MH: It seems ironic that American workers, who are reported to have nearly the highest international labor productivity, are obliged to work longer days, with fewer vacation days, than their European counterparts, without the overtime paid by employers in the other leading industrial nations, and without their health and injury protection or other social insurance. Responding to the wishes of the retail store-owners’ lobby seeking to minimize overtime pay, the Bush administration pulled a trick on workers by reclassifying many of them as “management” and depriving them of the right to collect overtime payments. On June 30 a group of Democratic senators and Congressmen sought to reverse this plan, pointing out that “At least one in five employees now has a workweek that exceeds 50 hours. Protecting the 40-hour workweek is vital to balancing work responsibilities and family needs.” And this is from a Republican president who claims to be pro-family. The source of this scrimping on overtime pay has nothing to do with technology displacing workers, but rather with the power of industrial lobbies contributing to the campaigns of politicians who pledge themselves to cut back labor rights in a way that European social democracies would not dare to do–yet. This is why Margaret Thatcher and Ronald Reagan aimed so much of their hatred against Germany, whose unions have more political clout and even more important, cultural influence, and much less class warfare exists. But American labor has not been confronted with the kind of class war situation that is being waged today in a rather one-sided way.
SS: Conservative pundits argue against increasing the minimum wage on the ground that if employees were paid more, it would lead to higher unemployment–and more unemployment would derail consumer spending and ruin the economy. But you say that this spending already is in jeopardy. Can you explain?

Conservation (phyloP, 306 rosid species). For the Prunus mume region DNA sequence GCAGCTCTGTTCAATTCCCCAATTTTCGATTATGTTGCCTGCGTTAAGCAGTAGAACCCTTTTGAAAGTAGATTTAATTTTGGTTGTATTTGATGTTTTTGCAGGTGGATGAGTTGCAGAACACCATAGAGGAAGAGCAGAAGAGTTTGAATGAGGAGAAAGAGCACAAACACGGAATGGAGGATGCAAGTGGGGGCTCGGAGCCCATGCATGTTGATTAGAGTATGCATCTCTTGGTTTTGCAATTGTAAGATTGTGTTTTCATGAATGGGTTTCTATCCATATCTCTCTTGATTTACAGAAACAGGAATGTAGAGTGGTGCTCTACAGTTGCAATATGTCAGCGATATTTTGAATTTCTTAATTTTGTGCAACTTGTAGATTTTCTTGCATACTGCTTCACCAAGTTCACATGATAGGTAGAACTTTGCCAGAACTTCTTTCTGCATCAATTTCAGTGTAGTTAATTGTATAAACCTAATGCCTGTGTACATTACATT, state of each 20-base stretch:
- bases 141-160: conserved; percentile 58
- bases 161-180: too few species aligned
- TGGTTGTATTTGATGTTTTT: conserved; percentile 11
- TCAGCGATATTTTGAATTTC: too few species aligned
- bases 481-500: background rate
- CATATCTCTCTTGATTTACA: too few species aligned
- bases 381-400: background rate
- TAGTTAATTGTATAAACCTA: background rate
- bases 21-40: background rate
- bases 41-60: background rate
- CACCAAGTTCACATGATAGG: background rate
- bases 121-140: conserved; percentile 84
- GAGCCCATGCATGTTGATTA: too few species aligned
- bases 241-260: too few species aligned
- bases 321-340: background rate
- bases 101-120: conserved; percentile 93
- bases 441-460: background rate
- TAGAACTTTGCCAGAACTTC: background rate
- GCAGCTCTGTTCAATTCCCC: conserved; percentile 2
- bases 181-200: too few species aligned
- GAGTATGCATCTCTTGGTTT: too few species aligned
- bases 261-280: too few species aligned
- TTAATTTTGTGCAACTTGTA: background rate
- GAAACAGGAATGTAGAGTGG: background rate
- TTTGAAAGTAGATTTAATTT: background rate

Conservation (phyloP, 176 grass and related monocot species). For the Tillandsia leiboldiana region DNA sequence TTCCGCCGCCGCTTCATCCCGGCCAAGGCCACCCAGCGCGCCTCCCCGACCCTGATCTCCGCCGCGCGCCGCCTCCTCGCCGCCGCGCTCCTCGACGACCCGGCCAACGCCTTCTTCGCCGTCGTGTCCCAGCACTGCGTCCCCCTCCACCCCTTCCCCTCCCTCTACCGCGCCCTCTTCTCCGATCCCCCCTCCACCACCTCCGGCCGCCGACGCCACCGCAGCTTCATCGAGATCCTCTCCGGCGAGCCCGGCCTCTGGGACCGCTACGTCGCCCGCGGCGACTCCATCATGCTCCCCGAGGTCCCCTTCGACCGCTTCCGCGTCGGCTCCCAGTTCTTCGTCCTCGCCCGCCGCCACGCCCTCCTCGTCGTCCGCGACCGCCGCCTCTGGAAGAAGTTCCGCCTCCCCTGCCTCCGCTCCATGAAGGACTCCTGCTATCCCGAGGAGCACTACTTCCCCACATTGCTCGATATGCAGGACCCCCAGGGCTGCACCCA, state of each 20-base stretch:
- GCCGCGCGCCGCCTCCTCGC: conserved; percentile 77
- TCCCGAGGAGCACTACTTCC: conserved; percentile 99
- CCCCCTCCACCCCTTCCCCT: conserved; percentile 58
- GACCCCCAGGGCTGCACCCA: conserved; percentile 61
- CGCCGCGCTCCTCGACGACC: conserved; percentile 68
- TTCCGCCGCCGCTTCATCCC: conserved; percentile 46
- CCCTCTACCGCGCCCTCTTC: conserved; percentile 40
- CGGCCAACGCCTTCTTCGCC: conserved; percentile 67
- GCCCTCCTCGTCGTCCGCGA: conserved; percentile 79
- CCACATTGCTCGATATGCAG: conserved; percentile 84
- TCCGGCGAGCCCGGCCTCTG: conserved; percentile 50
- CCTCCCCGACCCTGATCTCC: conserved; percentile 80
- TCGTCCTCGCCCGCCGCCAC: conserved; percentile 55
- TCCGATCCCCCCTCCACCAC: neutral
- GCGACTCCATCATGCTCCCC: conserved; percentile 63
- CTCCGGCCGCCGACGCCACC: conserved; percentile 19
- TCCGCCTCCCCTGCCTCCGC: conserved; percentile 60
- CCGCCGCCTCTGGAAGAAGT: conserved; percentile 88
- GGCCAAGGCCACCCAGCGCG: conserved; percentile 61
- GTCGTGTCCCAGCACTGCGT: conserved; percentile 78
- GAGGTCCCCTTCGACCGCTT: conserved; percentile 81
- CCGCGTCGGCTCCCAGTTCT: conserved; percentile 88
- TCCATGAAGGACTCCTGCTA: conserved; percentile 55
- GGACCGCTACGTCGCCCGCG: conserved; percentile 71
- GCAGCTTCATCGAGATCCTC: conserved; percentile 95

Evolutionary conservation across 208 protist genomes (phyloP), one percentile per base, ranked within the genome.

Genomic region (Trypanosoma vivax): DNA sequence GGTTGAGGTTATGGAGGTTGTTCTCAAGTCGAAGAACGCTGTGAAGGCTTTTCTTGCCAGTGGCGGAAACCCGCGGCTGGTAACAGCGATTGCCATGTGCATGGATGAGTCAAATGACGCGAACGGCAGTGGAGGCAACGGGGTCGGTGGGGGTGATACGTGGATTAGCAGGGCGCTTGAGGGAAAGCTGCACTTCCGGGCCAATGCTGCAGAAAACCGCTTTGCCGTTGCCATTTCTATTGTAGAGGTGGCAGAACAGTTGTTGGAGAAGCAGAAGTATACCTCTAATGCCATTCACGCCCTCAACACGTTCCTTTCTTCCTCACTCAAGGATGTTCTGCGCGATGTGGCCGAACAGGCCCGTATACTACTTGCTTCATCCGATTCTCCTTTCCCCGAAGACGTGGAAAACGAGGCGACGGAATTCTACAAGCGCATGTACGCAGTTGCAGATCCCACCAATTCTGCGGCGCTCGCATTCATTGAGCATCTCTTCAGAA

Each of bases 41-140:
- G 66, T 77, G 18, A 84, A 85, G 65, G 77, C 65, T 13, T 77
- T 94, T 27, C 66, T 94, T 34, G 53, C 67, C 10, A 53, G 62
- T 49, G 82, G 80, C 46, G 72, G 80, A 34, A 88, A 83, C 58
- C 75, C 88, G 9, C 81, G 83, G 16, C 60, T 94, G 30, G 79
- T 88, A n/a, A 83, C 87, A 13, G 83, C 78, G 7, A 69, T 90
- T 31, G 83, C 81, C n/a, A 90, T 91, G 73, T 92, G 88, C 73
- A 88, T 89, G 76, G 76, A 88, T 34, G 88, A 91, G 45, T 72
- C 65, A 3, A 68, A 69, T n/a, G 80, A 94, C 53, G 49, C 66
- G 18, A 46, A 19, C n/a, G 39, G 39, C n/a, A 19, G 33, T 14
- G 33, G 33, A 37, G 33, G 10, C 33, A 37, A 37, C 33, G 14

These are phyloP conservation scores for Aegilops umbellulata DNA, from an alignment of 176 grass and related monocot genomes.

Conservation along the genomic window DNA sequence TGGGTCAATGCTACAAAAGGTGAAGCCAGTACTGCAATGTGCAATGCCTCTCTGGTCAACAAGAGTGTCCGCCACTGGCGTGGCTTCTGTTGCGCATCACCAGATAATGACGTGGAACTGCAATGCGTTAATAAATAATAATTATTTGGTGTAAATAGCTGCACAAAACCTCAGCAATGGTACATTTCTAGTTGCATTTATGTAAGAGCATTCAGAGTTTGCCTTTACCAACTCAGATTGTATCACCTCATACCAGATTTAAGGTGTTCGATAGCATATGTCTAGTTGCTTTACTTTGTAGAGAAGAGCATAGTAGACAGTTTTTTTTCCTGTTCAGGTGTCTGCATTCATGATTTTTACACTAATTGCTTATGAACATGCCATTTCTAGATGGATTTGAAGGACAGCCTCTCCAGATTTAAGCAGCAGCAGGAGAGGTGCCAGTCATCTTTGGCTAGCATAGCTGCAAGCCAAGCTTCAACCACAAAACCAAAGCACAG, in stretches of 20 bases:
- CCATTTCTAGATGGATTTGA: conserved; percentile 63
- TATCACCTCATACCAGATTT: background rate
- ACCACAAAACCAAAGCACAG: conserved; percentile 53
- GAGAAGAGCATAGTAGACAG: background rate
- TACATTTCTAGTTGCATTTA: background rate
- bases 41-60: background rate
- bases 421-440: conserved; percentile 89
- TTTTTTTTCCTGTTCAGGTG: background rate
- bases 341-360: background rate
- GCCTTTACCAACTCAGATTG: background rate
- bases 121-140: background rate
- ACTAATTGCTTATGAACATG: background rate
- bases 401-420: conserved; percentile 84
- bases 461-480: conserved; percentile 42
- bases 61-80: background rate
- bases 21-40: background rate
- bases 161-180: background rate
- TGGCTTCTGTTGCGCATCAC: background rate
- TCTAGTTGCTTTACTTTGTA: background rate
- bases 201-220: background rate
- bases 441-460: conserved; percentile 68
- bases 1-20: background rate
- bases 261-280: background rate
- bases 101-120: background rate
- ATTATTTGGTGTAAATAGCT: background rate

MH: First of all, you need to look at just who the economists saying this are, and who they are working for. Graduate economics courses have become classes in rhetoric. The idea is to make plausible and logical arguments based on assumptions that need not be realistic at all. The criterion for economic theory is simply whether it is internally logical, not its realism. That is what makes economics a non-science in the sense that the physical sciences require not only a consistency of assumptions, but realism as well. The task of economists is to come up with a set of assumptions that will lead to the conclusions promoted by their employers. Academic programs train economists to succeed in this endeavor.
SS: If we had a more objective, non-biased economic analysis, what would it show?
MH: The problem of inadequate consumer demand to fuel an economic recovery does not lie with the cost of labor so much as with the fact that it is now normal for families to pay a quarter or even a third of their income for debt service. This diverts spending away from goods and services. The Bureau of Labor Statistics reports that this proportion rises to 40 percent for home-owners who have taken out big mortgages to buy their homes as the real estate bubble has pushed housing further and further out of reach of families that in the past could have afforded to buy similar properties with their earnings. Many companies are in a similar strapped position. They are not able to invest in new physical capital equipment or buildings because they are obliged to use their operating revenue to pay their bankers and bondholders, as well as junk-bond holders. This is what I mean when I say that the economy is becoming financialized. Its aim is not to provide tangible capital formation or rising living standards, but to generate interest, financial fees for underwriting mergers and acquisitions, and capital gains that accrue mainly to insiders, headed by upper management and large financial institutions.